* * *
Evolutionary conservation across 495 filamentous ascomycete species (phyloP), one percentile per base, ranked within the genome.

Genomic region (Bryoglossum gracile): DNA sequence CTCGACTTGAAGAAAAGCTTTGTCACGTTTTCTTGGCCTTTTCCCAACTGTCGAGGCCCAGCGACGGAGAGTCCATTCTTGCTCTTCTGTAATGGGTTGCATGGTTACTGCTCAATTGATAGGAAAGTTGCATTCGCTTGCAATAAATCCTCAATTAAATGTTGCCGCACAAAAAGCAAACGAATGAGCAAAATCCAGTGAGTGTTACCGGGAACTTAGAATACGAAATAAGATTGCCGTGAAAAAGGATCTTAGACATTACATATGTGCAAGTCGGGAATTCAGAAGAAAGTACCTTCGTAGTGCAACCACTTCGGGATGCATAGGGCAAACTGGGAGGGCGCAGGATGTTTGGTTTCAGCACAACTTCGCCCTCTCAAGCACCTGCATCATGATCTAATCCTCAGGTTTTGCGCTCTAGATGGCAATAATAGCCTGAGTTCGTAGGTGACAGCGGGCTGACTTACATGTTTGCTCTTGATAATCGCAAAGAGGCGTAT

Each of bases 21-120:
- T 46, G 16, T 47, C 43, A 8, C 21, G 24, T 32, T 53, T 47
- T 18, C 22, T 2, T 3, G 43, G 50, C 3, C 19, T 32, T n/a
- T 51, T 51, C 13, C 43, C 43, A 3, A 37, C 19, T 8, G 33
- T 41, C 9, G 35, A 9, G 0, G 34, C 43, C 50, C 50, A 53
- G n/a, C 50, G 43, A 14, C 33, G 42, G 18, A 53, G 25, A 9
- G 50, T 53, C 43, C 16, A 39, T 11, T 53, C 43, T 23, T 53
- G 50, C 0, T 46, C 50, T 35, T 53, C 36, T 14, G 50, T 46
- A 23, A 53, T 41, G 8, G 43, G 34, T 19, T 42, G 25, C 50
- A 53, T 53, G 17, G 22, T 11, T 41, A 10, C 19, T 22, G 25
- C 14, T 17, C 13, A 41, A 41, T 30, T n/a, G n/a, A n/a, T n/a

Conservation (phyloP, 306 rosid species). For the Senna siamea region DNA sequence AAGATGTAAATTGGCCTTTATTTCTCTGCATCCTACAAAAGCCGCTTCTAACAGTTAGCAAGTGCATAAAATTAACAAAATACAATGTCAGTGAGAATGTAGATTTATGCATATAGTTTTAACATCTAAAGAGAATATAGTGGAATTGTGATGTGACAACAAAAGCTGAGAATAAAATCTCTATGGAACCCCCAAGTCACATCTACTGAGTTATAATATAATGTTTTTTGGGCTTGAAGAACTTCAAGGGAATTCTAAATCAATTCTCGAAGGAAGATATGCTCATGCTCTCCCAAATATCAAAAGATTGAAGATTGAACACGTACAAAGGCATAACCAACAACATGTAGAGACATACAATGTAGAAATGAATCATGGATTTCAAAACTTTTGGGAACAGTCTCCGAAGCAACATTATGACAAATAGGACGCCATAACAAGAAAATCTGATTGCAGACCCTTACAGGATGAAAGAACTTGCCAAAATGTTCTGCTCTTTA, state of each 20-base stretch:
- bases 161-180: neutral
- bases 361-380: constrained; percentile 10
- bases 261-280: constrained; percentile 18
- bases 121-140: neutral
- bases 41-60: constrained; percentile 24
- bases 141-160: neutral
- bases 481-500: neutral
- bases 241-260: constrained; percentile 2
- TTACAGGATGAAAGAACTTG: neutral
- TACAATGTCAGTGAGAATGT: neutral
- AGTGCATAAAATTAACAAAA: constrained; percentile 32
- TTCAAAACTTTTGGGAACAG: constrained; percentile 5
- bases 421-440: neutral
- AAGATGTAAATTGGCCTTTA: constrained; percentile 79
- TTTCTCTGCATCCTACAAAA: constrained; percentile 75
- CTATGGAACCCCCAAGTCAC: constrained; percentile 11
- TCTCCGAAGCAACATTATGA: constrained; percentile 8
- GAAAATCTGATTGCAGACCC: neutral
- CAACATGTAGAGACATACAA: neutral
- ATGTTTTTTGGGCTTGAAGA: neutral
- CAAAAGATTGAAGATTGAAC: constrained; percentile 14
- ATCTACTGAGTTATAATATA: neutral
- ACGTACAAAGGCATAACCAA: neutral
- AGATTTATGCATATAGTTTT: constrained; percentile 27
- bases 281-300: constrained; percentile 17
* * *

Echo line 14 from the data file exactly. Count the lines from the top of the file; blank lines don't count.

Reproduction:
Conservation (phyloP, 306 rosid species). For the Senna siamea region DNA sequence AAGATGTAAATTGGCCTTTATTTCTCTGCATCCTACAAAAGCCGCTTCTAACAGTTAGCAAGTGCATAAAATTAACAAAATACAATGTCAGTGAGAATGTAGATTTATGCATATAGTTTTAACATCTAAAGAGAATATAGTGGAATTGTGATGTGACAACAAAAGCTGAGAATAAAATCTCTATGGAACCCCCAAGTCACATCTACTGAGTTATAATATAATGTTTTTTGGGCTTGAAGAACTTCAAGGGAATTCTAAATCAATTCTCGAAGGAAGATATGCTCATGCTCTCCCAAATATCAAAAGATTGAAGATTGAACACGTACAAAGGCATAACCAACAACATGTAGAGACATACAATGTAGAAATGAATCATGGATTTCAAAACTTTTGGGAACAGTCTCCGAAGCAACATTATGACAAATAGGACGCCATAACAAGAAAATCTGATTGCAGACCCTTACAGGATGAAAGAACTTGCCAAAATGTTCTGCTCTTTA, state of each 20-base stretch: